What does the Strategy say about capacity-building?

The EU is deepening its engagement with international partners and organisations, the private sector and civil society to support global capacity-building in third countries. This includes improving access to information and to an open internet, and preventing cyber threats. The EU also helps with donor coordination for activities supporting capacity-building. These actions focus on enhancing criminal justice capabilities by training prosecutors and judges, and introducing the Budapest Convention (Cybercrime Convention) principles in recipient countries’ legal framework, building law enforcement capacity to advance cybercrime investigations and assisting countries in addressing cyber incidents.

How does the Strategy contribute to international cooperation in cyberspace?

To preserve an open, free and secure cyberspace is a global challenge, which the EU should address together with the relevant international partners and organisations, the private sector and civil society. The EU is placing a renewed emphasis on dialogue with third countries and international organisations, with a special focus on like-minded partners that share EU values. At bilateral level, cooperation with the United States is particularly important and will be further developed.

What the EU is doing on cyber defence issues?

Within the Common Security and Defence Policy, the European Defence Agency (EDA) is supporting EU Member States in developing cyber defence capabilities and technologies, improving cyber defence training & exercises. Given that threats are multifaceted, synergies between civilian and military approaches in protecting critical cyber assets should be strengthened. These efforts should be supported by research and development, as well as closer cooperation between governments, the private sector and academia in the EU.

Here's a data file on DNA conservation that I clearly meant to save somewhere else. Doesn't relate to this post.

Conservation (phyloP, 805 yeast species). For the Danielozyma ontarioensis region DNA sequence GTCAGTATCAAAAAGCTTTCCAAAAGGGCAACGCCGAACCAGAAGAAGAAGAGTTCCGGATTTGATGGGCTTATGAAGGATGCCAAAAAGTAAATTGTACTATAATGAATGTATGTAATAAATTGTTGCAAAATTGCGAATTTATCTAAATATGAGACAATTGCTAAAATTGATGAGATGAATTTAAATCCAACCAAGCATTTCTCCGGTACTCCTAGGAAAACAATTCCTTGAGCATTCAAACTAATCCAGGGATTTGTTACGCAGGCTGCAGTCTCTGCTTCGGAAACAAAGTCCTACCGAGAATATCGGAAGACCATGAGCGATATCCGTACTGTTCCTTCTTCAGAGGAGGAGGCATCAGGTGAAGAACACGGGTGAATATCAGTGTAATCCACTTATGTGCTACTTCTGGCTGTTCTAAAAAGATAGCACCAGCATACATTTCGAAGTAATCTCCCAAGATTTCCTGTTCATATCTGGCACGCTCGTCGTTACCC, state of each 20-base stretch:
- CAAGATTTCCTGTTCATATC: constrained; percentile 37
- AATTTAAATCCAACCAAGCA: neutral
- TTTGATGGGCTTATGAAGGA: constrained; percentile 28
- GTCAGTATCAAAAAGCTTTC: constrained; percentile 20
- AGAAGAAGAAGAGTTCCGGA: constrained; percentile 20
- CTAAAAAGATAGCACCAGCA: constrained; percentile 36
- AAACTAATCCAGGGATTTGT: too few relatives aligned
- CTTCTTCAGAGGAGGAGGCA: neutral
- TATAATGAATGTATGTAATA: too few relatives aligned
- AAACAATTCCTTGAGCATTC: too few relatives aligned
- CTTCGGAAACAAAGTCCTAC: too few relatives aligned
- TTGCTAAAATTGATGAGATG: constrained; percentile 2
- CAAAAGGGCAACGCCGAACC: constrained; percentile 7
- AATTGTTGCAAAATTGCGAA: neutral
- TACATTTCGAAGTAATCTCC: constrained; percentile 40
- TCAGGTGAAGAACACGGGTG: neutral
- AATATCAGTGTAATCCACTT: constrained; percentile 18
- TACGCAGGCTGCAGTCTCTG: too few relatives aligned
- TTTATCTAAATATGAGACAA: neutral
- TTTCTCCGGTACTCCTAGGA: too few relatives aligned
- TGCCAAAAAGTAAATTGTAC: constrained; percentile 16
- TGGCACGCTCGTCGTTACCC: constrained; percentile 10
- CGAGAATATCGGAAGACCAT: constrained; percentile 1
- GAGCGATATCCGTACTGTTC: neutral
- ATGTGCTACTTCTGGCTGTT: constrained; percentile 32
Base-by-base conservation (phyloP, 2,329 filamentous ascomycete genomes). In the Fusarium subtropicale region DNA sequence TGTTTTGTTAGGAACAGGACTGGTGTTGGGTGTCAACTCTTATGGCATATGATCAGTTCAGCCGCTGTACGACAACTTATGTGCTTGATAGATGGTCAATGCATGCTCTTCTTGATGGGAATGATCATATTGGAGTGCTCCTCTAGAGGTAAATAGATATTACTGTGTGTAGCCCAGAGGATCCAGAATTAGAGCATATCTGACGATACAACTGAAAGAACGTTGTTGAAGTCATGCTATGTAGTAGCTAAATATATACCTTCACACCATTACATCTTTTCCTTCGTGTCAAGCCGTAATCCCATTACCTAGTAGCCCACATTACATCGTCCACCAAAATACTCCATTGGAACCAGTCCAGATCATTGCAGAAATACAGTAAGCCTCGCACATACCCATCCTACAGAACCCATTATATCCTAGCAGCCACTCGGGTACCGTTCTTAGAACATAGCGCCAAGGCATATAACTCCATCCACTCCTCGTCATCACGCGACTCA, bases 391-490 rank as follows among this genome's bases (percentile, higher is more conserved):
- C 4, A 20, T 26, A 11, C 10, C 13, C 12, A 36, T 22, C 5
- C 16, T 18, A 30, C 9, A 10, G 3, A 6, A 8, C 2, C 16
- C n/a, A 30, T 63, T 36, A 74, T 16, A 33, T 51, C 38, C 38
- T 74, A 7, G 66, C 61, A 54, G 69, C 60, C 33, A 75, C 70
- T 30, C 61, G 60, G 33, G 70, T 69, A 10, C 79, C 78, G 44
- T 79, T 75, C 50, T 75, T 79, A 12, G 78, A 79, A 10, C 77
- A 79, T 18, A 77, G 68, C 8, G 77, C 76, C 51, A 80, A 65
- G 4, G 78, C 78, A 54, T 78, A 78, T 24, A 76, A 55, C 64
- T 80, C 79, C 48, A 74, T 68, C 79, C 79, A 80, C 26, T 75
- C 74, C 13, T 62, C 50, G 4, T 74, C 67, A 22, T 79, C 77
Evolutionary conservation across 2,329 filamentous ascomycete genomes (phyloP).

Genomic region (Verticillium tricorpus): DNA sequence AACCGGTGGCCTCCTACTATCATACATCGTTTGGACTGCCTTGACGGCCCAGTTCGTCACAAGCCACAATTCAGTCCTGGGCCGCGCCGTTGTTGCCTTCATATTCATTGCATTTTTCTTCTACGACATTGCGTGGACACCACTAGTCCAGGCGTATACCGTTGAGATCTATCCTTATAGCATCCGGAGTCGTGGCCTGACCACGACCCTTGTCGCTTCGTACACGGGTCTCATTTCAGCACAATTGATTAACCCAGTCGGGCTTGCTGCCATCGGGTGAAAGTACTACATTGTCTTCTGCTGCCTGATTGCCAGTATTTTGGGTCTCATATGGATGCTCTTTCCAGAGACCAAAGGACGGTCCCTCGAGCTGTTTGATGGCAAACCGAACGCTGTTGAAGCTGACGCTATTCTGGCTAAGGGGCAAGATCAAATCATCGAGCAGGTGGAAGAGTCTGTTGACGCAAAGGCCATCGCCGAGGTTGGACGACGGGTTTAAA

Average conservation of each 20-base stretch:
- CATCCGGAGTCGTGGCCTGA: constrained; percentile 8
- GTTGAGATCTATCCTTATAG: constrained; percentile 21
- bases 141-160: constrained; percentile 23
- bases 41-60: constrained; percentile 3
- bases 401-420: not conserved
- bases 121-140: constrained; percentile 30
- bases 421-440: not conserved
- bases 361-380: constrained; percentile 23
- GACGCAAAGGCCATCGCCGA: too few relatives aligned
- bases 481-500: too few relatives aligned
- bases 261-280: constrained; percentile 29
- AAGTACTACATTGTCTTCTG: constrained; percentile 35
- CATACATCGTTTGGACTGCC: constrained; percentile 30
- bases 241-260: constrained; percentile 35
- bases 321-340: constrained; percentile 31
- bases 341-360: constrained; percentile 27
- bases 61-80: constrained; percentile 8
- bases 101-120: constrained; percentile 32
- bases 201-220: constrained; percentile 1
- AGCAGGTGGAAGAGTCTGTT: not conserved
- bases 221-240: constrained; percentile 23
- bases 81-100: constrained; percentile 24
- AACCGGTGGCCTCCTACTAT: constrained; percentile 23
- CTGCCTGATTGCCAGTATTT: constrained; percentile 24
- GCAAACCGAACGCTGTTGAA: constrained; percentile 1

The EU is also promoting the early involvement of industry and academia in developing solutions and in strengthening Europe’s defence industrial base and associated R&D innovations in both civilian and military organisations. The EDA promotes civil-military dialogue and contributes to coordination between all actors at EU level – with particular emphasis on the exchange of good practices, information exchange and early warning, incident response, risk assessment and establishing a cyber-security culture.

In December 2013, the European Council called for an ‘EU Cyber Defence Policy Framework’, on the basis of a proposal from the High Representative, in cooperation with the Commission and the European Defence Agency. The Council Conclusions call for the development of a roadmap and concrete projects focused on training and exercises, improving civil/military cooperation on the basis of the EU Cybersecurity Strategy as well as the protection of assets belonging to EU missions and operations. On this basis, the EU is currently developing an EU Cyber Defence Policy Framework.

Why does the Strategy address civilian and military issues?

Given that threats are multifaceted, synergies between civilian and military approaches in protecting critical cyber assets should be enhanced. These efforts should be supported by research and development, and closer cooperation between governments, the private sector and academia in the EU. To avoid duplication, the Union will explore possibilities on how the EU and NATO can complement their efforts to heighten the resilience of critical governmental, defence and other information infrastructures on which the members of both organisations depend.

Are the EU and NATO cooperating in cyber security?

Cooperation between experts is ongoing. Since the Strategy was adopted, the EU has intensified its cooperation with NATO in cyber security. Further dialogue with NATO should ensure effective defence capabilities, identify areas for cooperation and help avoid duplication of efforts.

Links

DG Connect

http://ec.europa.eu/digital-agenda/cyber-security

DG Home

http://ec.europa.eu/dgs/home-affairs/what-we-do/policies/organized-crime-and-human-trafficking/cybercrime/index_en.htm